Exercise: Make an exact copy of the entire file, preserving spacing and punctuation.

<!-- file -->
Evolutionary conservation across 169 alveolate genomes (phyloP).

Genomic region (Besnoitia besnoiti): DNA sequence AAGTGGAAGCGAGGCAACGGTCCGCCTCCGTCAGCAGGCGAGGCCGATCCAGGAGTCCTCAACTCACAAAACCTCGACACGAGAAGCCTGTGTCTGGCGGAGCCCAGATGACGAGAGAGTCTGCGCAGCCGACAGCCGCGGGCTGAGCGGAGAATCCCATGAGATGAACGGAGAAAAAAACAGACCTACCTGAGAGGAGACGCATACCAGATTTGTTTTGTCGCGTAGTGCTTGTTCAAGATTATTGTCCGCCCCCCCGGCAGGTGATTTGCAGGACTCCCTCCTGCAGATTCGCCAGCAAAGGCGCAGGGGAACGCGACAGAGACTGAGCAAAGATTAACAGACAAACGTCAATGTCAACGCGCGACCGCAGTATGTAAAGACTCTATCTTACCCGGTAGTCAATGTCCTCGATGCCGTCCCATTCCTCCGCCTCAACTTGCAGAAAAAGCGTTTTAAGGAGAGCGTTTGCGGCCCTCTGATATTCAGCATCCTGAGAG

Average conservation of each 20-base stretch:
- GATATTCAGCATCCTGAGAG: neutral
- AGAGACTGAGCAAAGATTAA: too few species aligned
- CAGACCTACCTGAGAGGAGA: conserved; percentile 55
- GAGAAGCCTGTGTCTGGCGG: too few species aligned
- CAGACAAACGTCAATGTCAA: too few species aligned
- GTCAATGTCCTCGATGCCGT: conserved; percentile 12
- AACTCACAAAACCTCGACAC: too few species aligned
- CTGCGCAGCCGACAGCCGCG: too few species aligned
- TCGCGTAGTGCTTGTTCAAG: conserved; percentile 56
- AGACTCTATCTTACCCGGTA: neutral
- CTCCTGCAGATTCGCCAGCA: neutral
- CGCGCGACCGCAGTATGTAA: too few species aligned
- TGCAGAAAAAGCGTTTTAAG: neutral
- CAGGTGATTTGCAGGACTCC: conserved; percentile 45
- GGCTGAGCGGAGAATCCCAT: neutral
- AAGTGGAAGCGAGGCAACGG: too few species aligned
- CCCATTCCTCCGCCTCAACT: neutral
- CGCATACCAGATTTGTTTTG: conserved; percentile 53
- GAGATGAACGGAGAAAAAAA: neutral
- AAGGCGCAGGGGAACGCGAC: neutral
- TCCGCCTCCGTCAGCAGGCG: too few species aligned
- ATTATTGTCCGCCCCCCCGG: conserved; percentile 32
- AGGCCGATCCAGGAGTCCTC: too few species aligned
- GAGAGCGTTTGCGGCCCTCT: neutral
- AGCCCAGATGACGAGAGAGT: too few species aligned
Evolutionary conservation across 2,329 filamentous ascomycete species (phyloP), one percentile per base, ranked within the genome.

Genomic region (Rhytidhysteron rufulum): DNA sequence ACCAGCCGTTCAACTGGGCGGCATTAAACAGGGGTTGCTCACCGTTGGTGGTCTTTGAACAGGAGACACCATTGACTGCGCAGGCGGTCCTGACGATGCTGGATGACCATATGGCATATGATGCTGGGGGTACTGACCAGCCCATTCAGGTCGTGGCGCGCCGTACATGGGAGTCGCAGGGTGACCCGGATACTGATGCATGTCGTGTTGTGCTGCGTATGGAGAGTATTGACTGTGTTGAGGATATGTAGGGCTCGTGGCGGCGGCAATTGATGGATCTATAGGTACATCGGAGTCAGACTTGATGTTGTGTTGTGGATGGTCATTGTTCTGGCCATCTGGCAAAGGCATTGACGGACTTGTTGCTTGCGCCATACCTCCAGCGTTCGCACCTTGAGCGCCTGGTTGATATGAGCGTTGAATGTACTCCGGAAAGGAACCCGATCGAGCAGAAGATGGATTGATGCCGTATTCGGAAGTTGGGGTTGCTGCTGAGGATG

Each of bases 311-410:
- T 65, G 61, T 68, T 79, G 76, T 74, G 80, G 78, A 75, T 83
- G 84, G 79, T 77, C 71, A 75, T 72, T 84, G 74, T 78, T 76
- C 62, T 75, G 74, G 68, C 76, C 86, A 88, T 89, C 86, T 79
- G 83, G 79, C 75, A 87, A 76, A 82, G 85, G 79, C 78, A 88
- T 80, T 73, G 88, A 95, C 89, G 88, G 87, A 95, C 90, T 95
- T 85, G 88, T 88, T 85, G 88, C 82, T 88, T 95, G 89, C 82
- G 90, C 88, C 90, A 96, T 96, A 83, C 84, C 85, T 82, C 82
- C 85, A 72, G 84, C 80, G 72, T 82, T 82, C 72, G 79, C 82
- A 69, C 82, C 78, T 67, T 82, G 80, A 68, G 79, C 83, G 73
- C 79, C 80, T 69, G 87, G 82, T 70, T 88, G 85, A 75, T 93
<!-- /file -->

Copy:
Evolutionary conservation across 169 alveolate genomes (phyloP).

Genomic region (Besnoitia besnoiti): DNA sequence AAGTGGAAGCGAGGCAACGGTCCGCCTCCGTCAGCAGGCGAGGCCGATCCAGGAGTCCTCAACTCACAAAACCTCGACACGAGAAGCCTGTGTCTGGCGGAGCCCAGATGACGAGAGAGTCTGCGCAGCCGACAGCCGCGGGCTGAGCGGAGAATCCCATGAGATGAACGGAGAAAAAAACAGACCTACCTGAGAGGAGACGCATACCAGATTTGTTTTGTCGCGTAGTGCTTGTTCAAGATTATTGTCCGCCCCCCCGGCAGGTGATTTGCAGGACTCCCTCCTGCAGATTCGCCAGCAAAGGCGCAGGGGAACGCGACAGAGACTGAGCAAAGATTAACAGACAAACGTCAATGTCAACGCGCGACCGCAGTATGTAAAGACTCTATCTTACCCGGTAGTCAATGTCCTCGATGCCGTCCCATTCCTCCGCCTCAACTTGCAGAAAAAGCGTTTTAAGGAGAGCGTTTGCGGCCCTCTGATATTCAGCATCCTGAGAG

Average conservation of each 20-base stretch:
- GATATTCAGCATCCTGAGAG: neutral
- AGAGACTGAGCAAAGATTAA: too few species aligned
- CAGACCTACCTGAGAGGAGA: conserved; percentile 55
- GAGAAGCCTGTGTCTGGCGG: too few species aligned
- CAGACAAACGTCAATGTCAA: too few species aligned
- GTCAATGTCCTCGATGCCGT: conserved; percentile 12
- AACTCACAAAACCTCGACAC: too few species aligned
- CTGCGCAGCCGACAGCCGCG: too few species aligned
- TCGCGTAGTGCTTGTTCAAG: conserved; percentile 56
- AGACTCTATCTTACCCGGTA: neutral
- CTCCTGCAGATTCGCCAGCA: neutral
- CGCGCGACCGCAGTATGTAA: too few species aligned
- TGCAGAAAAAGCGTTTTAAG: neutral
- CAGGTGATTTGCAGGACTCC: conserved; percentile 45
- GGCTGAGCGGAGAATCCCAT: neutral
- AAGTGGAAGCGAGGCAACGG: too few species aligned
- CCCATTCCTCCGCCTCAACT: neutral
- CGCATACCAGATTTGTTTTG: conserved; percentile 53
- GAGATGAACGGAGAAAAAAA: neutral
- AAGGCGCAGGGGAACGCGAC: neutral
- TCCGCCTCCGTCAGCAGGCG: too few species aligned
- ATTATTGTCCGCCCCCCCGG: conserved; percentile 32
- AGGCCGATCCAGGAGTCCTC: too few species aligned
- GAGAGCGTTTGCGGCCCTCT: neutral
- AGCCCAGATGACGAGAGAGT: too few species aligned
Evolutionary conservation across 2,329 filamentous ascomycete species (phyloP), one percentile per base, ranked within the genome.

Genomic region (Rhytidhysteron rufulum): DNA sequence ACCAGCCGTTCAACTGGGCGGCATTAAACAGGGGTTGCTCACCGTTGGTGGTCTTTGAACAGGAGACACCATTGACTGCGCAGGCGGTCCTGACGATGCTGGATGACCATATGGCATATGATGCTGGGGGTACTGACCAGCCCATTCAGGTCGTGGCGCGCCGTACATGGGAGTCGCAGGGTGACCCGGATACTGATGCATGTCGTGTTGTGCTGCGTATGGAGAGTATTGACTGTGTTGAGGATATGTAGGGCTCGTGGCGGCGGCAATTGATGGATCTATAGGTACATCGGAGTCAGACTTGATGTTGTGTTGTGGATGGTCATTGTTCTGGCCATCTGGCAAAGGCATTGACGGACTTGTTGCTTGCGCCATACCTCCAGCGTTCGCACCTTGAGCGCCTGGTTGATATGAGCGTTGAATGTACTCCGGAAAGGAACCCGATCGAGCAGAAGATGGATTGATGCCGTATTCGGAAGTTGGGGTTGCTGCTGAGGATG

Each of bases 311-410:
- T 65, G 61, T 68, T 79, G 76, T 74, G 80, G 78, A 75, T 83
- G 84, G 79, T 77, C 71, A 75, T 72, T 84, G 74, T 78, T 76
- C 62, T 75, G 74, G 68, C 76, C 86, A 88, T 89, C 86, T 79
- G 83, G 79, C 75, A 87, A 76, A 82, G 85, G 79, C 78, A 88
- T 80, T 73, G 88, A 95, C 89, G 88, G 87, A 95, C 90, T 95
- T 85, G 88, T 88, T 85, G 88, C 82, T 88, T 95, G 89, C 82
- G 90, C 88, C 90, A 96, T 96, A 83, C 84, C 85, T 82, C 82
- C 85, A 72, G 84, C 80, G 72, T 82, T 82, C 72, G 79, C 82
- A 69, C 82, C 78, T 67, T 82, G 80, A 68, G 79, C 83, G 73
- C 79, C 80, T 69, G 87, G 82, T 70, T 88, G 85, A 75, T 93